his wife works, she too will be heading into
retirement soon and throughout the mar-
riage, he has been the primary breadwinner.
Larry hopes to increase his savings to create
a buffer for when he goes into retirement.
He is also not against consultancy work dur-
ing his retirement, although he hopes he
would not have to. Is Larry s strategy heading
into retirement realistic and is there anything
else he can do to ensure his comfort?
Williams said a term Larry must imme-
diately become familiar with is the "retire-
ment income deficit."
This is the gap between Larry s last work-
ing salary and what he earns during retire-
ment. Depending on how wide this gap is,
Larry may have to make adjustments to his
"The reality is even though Larry s ego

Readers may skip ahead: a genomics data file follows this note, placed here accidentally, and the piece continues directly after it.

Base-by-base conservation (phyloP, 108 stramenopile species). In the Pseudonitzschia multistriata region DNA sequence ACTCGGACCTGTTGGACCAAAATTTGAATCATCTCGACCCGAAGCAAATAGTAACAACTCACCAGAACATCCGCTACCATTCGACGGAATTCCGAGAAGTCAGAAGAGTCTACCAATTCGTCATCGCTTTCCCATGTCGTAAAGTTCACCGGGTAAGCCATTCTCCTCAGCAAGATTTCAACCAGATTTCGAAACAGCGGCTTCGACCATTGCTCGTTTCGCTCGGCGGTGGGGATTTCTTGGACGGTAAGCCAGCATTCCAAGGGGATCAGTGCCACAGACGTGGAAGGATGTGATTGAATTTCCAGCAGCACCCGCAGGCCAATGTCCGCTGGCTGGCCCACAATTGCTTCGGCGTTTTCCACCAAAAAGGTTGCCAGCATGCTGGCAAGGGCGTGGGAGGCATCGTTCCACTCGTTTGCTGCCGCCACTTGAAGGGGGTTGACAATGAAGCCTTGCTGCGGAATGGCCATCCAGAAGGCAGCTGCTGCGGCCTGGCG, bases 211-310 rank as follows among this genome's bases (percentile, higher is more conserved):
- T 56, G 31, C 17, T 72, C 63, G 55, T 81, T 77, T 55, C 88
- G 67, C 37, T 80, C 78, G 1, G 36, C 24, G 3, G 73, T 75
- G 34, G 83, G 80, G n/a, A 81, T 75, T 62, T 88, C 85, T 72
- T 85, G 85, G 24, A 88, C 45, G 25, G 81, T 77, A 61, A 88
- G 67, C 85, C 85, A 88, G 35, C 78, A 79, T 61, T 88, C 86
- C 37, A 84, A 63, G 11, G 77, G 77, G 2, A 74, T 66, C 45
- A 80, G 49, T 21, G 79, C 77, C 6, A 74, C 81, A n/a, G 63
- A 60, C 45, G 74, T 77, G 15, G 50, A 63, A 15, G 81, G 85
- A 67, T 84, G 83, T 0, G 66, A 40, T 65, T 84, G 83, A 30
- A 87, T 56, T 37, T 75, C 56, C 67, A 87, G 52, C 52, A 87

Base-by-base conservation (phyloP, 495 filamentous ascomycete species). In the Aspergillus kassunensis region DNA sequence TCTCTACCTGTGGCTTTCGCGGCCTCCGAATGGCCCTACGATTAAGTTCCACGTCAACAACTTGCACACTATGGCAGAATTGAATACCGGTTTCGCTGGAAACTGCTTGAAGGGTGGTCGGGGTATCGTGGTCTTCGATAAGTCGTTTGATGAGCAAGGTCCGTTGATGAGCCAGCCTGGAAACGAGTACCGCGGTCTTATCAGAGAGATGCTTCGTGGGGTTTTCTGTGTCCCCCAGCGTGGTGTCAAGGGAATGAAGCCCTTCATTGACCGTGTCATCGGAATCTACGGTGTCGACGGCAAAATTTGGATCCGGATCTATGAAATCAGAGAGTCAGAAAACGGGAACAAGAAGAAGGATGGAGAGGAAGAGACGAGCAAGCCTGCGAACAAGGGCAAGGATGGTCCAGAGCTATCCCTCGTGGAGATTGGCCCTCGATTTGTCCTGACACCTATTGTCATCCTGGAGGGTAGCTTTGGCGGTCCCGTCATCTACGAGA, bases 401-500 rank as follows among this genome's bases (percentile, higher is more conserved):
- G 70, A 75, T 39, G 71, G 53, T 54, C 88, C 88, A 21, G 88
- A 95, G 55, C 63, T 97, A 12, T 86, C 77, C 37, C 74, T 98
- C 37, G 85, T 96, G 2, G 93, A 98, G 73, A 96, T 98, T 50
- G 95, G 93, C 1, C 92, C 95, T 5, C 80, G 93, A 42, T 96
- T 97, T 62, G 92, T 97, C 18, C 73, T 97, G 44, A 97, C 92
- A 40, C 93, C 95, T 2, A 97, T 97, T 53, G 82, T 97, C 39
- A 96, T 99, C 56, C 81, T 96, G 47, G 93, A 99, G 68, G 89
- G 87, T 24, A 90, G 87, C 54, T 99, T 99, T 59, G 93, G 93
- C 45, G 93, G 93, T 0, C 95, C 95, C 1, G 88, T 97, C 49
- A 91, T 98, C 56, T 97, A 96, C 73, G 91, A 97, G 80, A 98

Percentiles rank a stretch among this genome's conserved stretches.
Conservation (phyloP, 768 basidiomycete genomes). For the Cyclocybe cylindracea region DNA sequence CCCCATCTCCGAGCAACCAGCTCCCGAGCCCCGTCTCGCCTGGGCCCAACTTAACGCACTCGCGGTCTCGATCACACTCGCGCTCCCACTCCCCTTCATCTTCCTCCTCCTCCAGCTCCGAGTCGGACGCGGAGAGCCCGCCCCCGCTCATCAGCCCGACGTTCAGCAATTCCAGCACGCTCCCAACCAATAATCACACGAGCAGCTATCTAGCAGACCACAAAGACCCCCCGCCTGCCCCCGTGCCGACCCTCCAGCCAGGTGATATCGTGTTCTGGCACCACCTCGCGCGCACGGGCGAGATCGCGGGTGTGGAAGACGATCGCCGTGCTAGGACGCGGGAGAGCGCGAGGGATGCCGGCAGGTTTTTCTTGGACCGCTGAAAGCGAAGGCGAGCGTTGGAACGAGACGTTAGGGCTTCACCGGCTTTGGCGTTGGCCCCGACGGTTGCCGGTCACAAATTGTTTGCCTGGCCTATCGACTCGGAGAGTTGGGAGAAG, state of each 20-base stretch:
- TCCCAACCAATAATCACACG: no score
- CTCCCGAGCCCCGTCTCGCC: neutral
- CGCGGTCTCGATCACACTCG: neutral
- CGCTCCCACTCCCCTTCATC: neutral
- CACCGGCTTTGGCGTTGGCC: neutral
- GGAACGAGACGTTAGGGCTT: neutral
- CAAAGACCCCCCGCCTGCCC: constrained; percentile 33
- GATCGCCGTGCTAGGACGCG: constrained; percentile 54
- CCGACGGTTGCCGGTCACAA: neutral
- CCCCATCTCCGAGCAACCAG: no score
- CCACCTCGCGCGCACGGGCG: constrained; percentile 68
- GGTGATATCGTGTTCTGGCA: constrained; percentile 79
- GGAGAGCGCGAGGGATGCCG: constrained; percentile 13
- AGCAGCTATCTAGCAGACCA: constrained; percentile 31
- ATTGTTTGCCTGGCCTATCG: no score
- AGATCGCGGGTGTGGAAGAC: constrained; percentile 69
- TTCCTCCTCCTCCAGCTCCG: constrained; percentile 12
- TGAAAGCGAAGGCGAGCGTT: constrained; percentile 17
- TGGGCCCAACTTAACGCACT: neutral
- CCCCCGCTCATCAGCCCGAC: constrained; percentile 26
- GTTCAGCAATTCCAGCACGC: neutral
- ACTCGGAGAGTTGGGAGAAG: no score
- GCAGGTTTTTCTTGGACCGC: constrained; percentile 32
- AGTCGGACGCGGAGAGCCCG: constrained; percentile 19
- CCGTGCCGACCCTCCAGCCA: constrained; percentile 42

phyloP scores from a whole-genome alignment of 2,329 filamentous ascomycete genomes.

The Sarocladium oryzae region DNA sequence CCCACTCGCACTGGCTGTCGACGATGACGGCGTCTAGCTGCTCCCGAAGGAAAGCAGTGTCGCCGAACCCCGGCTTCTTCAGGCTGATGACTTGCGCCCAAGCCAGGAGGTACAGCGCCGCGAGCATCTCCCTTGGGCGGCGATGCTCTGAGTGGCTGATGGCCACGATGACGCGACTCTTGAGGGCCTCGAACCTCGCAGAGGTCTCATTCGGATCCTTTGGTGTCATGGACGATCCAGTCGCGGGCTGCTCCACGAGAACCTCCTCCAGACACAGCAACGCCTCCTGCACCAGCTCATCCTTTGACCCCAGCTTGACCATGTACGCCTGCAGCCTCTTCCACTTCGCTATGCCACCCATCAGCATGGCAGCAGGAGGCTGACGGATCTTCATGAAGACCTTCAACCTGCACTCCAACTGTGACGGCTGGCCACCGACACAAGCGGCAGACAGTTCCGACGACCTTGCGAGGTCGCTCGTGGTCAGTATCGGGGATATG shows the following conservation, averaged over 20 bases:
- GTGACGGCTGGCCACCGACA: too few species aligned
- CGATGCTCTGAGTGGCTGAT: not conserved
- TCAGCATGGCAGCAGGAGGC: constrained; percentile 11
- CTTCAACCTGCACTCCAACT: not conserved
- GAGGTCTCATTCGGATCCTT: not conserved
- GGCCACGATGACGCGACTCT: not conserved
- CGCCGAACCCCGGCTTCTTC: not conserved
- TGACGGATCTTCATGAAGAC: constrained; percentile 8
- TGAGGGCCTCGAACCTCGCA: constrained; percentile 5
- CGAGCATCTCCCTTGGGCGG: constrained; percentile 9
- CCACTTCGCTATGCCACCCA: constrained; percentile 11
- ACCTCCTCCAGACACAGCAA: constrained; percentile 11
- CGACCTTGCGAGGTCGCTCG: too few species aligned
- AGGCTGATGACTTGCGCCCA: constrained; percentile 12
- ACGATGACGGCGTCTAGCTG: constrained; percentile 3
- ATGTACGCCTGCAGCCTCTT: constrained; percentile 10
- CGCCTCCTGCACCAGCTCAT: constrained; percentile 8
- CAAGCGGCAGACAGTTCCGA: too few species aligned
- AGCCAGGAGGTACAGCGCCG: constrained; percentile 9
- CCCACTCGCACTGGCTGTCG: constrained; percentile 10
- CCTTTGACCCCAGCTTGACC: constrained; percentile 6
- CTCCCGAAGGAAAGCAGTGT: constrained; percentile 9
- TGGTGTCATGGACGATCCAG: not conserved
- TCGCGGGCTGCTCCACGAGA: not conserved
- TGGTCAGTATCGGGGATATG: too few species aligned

may have been bolstered by being man of
the house, he and his wife need to have a
serious conversation and soon. They must
look at their fixed and discretionary income
and decide what things they can continue
to do. If they dined out twice for the month,
they may only be able to do that once now.
They may also have to consider their mem-
bership at clubs and the like."
Williams said if Larry s children are pur-
suing under-graduate studies, he needs to
inform them that he will not be able to fund
any post-graduate work. Dean said the chil-
dren may have to look to other options to
fund their studies such as scholarships.
To fill the gap between his previous and
retirement income, Larry could also consider
converting parts of his home for rental or
even consider a reverse mortgage.
"Scotiabank now pays you a monthly
income based on the equity in the property.
When you die, the property goes back to
Scotiabank," said Williams
Depending on the size of Larry s retire-
ment income deficit, Williams said Larry
may have no choice but to go into consul-
tancy, in which case, he should keep his
expenses low. He can also engage in other
kinds of work, one option being a part time
at his old company.
Dean said before he leaves full-time
employment, Larry should work out a busi-
ness plan and be sourcing work through his